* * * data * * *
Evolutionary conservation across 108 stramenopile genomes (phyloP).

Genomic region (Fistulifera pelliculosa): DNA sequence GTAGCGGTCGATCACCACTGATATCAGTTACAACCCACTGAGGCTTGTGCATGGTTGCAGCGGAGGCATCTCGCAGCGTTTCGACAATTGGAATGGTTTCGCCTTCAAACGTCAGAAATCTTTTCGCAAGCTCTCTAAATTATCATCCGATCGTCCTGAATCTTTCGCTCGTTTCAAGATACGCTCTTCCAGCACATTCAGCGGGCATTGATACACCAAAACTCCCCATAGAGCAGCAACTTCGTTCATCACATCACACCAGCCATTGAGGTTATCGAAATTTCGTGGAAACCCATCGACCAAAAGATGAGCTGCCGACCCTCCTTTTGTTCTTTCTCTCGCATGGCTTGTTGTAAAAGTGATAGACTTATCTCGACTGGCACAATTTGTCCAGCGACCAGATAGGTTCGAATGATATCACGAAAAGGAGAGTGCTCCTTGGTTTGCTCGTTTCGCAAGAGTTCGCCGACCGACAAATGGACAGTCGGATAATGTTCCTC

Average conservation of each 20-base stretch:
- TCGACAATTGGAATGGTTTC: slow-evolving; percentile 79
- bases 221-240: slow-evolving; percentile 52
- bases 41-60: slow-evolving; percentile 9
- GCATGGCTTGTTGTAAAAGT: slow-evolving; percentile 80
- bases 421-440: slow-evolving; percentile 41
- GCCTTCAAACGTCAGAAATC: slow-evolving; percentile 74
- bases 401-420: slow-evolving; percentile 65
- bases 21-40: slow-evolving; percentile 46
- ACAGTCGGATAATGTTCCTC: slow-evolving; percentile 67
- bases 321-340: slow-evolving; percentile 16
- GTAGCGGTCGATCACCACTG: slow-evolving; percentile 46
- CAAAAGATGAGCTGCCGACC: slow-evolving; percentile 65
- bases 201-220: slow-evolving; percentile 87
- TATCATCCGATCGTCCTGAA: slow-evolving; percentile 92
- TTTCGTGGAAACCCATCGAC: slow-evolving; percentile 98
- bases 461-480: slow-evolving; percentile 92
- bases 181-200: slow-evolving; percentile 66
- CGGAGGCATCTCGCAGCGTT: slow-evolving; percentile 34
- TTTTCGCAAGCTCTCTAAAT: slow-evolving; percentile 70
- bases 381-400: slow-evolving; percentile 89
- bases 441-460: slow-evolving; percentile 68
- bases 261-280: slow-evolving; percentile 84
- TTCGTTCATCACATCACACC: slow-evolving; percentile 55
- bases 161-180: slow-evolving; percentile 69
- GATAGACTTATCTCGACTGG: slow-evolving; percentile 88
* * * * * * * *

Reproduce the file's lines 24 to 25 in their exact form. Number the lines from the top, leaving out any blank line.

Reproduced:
- bases 441-460: slow-evolving; percentile 68
- bases 261-280: slow-evolving; percentile 84